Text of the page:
时间：02-16 来源：转载自澎湃新闻 浏览量：1574
"Thanks, Bill," said Harry, pocketing his gold.
Snape did not speak for a minute or so. Harry felt as though his body was generating waves of hatred so powerful that it seemed incredibie that Snape could not feel them burning him. He had loathed Snape from their first encounter, but Snape had placed himself forever and irrevocably beyond the possibility of Harry's forgiveness by his attitude toward Sirius. Whatever Dumbledore said, Harry had had time to think over the summer, and had concluded that Snape's snide remarks to Sirius about remaining safely hidden while the rest of the Order of the Phoenix were off fighting Voldemort had probably been a powerful factor in Sirius rushing off to the Ministry the night that he had died. Harry clung to this notion, because it enabled him to blame Snape, which felt satisfying, and also because he knew that if anyone was not sorry that Sirius was dead, it was the man now striding next to him in the darkness.
"Well, you see, in all the panic about You-Know-Who, odd things have been cropping up for sale everywhere, things that are supposed to guard against You-Know-Who and the Death Eaters. You can imagine the kind of thing ?so-called protective potions that are really gravy with a bit of bubotuber pus added, or instructions for defensive jinxes that actually make your ears fall off. . . . Well, in the main the perpetrators are just people like Mundungus Hotelier, who've never done an honest day's work in their lives and are taking advantage of how frightened everybody is, but every now and then something really nasty turns up. The other day Arthur confiscated a box of cursed Sneakoscopes that were almost certainly planted by a Death Eater. So you see, it's a very important job, and I tell him it's just silly to miss dealing with spark plugs and loasters and all the rest of that Muggle rubbish." Mrs. Weasley ended her speech with a stern look, as if it had been Harry suggesting that it was natural to miss spark plugs.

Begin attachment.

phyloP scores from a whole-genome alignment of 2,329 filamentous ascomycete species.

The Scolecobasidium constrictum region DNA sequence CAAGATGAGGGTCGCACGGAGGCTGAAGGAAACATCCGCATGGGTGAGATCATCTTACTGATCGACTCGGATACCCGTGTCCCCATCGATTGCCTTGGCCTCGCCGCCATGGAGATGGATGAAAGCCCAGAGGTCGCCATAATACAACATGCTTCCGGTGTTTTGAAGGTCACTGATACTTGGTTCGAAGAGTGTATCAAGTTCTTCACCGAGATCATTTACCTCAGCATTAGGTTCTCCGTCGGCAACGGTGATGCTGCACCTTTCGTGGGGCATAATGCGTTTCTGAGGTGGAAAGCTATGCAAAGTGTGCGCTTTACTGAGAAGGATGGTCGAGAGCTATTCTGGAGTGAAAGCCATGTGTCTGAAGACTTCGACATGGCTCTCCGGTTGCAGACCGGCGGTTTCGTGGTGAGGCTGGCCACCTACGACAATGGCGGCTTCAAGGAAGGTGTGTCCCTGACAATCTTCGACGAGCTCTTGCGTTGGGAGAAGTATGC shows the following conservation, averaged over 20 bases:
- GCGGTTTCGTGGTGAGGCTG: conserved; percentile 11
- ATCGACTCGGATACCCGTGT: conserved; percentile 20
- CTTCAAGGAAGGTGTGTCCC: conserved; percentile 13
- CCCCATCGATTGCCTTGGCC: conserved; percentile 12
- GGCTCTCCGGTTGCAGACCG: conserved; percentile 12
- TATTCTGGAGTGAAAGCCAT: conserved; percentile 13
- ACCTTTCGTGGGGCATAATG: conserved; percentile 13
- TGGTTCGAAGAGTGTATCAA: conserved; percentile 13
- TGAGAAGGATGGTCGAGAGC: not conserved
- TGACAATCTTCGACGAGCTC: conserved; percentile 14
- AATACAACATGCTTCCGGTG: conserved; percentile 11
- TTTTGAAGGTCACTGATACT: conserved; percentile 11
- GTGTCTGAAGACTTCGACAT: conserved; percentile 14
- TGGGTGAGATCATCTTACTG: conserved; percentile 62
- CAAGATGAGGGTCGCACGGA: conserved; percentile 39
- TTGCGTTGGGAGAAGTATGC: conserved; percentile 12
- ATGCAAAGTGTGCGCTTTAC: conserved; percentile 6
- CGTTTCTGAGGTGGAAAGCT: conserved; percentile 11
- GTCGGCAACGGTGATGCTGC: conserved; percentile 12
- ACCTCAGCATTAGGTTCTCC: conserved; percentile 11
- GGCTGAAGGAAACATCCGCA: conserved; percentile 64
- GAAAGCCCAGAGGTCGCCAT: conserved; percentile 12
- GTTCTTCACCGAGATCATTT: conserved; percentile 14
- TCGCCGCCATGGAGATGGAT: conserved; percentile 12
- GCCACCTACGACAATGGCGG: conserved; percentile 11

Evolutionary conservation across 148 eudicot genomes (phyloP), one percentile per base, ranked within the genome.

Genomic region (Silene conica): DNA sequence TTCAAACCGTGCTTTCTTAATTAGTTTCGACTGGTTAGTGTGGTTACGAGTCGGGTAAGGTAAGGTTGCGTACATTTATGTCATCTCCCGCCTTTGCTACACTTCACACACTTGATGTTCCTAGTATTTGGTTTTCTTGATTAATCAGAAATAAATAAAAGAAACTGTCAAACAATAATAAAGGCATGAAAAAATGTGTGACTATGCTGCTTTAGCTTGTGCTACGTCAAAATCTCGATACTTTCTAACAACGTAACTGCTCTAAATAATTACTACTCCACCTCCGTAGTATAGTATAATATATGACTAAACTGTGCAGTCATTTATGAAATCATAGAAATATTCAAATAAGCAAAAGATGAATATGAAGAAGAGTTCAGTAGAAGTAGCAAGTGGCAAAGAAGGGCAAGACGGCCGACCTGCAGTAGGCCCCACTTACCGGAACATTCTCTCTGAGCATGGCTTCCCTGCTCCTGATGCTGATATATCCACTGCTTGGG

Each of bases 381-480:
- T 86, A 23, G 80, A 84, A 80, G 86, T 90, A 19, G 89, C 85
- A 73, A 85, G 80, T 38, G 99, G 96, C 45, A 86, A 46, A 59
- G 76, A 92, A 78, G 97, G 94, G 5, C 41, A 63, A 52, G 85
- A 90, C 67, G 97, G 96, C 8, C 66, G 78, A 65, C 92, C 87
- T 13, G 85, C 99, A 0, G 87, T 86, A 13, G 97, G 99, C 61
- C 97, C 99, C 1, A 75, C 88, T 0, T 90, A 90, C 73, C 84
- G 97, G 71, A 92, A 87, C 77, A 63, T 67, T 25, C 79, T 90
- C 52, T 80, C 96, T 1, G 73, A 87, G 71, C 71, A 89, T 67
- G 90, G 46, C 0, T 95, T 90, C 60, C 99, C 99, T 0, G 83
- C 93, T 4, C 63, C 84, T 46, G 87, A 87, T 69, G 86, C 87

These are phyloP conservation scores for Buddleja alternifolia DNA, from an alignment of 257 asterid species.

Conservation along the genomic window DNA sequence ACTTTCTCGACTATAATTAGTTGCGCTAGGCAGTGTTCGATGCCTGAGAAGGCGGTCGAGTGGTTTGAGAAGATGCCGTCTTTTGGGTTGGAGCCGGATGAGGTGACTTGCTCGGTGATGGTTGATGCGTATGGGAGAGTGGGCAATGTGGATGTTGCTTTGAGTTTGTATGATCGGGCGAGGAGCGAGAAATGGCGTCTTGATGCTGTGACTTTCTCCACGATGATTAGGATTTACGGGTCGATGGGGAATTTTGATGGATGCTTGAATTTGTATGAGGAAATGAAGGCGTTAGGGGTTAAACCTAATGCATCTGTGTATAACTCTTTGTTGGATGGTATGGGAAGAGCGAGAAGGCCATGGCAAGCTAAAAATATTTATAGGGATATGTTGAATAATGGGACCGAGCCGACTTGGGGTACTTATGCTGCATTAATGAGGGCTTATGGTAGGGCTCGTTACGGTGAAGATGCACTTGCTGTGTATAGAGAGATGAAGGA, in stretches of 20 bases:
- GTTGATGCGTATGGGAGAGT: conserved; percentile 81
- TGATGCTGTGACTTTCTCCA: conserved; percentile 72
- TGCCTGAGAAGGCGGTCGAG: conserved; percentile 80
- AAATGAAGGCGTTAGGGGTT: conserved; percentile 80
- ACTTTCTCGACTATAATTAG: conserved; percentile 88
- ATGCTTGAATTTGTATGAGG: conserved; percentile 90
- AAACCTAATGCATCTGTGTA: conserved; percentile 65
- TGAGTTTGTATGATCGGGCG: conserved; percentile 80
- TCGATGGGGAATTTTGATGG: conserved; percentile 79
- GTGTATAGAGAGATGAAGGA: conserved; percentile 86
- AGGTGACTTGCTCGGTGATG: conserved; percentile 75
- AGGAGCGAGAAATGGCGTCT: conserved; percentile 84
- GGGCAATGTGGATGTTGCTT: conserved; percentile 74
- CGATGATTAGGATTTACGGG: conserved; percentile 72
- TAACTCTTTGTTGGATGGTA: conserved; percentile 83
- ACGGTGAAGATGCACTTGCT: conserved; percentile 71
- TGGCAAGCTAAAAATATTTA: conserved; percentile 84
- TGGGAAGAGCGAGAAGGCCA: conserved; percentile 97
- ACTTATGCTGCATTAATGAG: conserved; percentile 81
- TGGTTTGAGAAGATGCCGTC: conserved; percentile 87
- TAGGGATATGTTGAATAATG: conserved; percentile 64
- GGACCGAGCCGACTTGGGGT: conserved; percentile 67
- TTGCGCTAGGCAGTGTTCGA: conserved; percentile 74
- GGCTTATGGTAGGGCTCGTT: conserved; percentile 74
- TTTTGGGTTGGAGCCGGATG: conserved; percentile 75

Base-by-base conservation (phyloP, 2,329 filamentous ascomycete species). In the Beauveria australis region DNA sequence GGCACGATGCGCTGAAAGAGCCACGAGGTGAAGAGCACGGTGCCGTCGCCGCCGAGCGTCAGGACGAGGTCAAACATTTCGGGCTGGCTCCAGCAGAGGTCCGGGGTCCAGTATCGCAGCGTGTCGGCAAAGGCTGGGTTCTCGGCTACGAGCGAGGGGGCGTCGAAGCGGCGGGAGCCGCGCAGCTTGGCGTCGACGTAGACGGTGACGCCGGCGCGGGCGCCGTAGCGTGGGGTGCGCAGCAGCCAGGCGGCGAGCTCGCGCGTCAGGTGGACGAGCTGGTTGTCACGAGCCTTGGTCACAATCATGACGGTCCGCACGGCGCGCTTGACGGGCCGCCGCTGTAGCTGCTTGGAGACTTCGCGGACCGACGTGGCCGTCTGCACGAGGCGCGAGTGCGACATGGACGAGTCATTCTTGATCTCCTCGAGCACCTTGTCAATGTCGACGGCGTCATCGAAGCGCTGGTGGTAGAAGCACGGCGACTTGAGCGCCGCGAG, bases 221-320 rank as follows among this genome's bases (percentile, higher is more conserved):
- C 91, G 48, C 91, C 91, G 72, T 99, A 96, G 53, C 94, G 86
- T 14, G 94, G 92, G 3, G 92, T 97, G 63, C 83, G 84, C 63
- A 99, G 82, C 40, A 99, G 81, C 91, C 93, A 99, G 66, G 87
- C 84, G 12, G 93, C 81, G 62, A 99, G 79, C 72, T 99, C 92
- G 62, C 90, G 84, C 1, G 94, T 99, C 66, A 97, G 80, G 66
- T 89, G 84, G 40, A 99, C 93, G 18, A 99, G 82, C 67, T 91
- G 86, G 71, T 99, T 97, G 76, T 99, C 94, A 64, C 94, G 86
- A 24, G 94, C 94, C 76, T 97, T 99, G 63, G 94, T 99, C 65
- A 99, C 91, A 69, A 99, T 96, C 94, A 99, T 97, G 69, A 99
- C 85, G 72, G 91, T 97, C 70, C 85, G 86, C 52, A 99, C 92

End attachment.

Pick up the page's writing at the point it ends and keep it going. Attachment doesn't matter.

"Sounds like the sort of mental thing Dumbledore would say," said Ron.
We'd better get out of here, quickly," she said, as the train windows became obscured with steam and they began to move out of the station. "Come on, we'll jump."
"You lot had better come down quickly too," she said as she left.
"Not him, he's a prat!" said Pansy.
"Now then," said Slughorn, returning to the front of the class and inflating his already bulging chest so that the buttons on his waistcoat threatened to burst off, "I've prepared a few potions for you to have a look at, just out of interest, you know. These are the kind of thing you ought to be able to make after completing your N.E.W.T.s. You ought to have heard of 'em, even if you haven't made 'em yet. Anyone tell me what this one is?"
"You will now divide," Snape went on, "into pairs. One partner will attempt jinx the other without speaking. The other will attempt to repel the jinx in equal silence. Carry on."
"I'm talking to this lot!" said Ginny, outraged.
"Oh well, never mind that now!" said Hermione hastily. "Harry, oh, Harry. . ."
Professor McGonagall turned next to Parvati Patil, whose first question was whether Firenze, the handsome centaur, was still teaching Divination.
Ron choked on his bit of toast, and Hermione gasped.
Ron looked up, blinking.
"Muggle magic tricks!" said Fred happily, pointing them out. "For freaks like Dad, you know, who love Muggle stuff. It's not a big earner, but we do fairly steady business, they're great novelties. . . . Oh, here's George. ..."
"And now," said Slughorn, shifting massively in his seat with the air of a compere introducing his star act. "Harry Potter! Where to begin? I feel I barely scratched the surface when we met over the summer!" He contemplated Harry for a moment as though he was a particularly large and succulent piece of pheasant, then said, "'The Chosen One,' they're calling you now!"。
And he and Harry led the way into the shop. It was packed with customers; Harry could not get near the shelves. He stared around, looking up at the boxes piled to the ceiling: Here were the Skiving Snackboxes that the twins had perfected during their last, unfinished year at Hogwarts; Harry noticed that the Nosebleed Nougat was most popular, with only one battered box left on the shelf. There were bins full of trick wands, the cheapest merely turning into rubber chickens or pairs of briefs when waved, the most expensive beating the unwary user around the head and neck, and boxes of quills, which came in Self-Inking, Spell-Checking, and Smart-Answer varieties. A space cleared in the crowd, and Harry pushed his way toward the counter, where a gaggle of delighted ten-year-olds was watching a tiny little wooden man slowly ascending the steps to a real set of gallows, both perched on a box that read: reusable hangman — spell it or he'll swing!。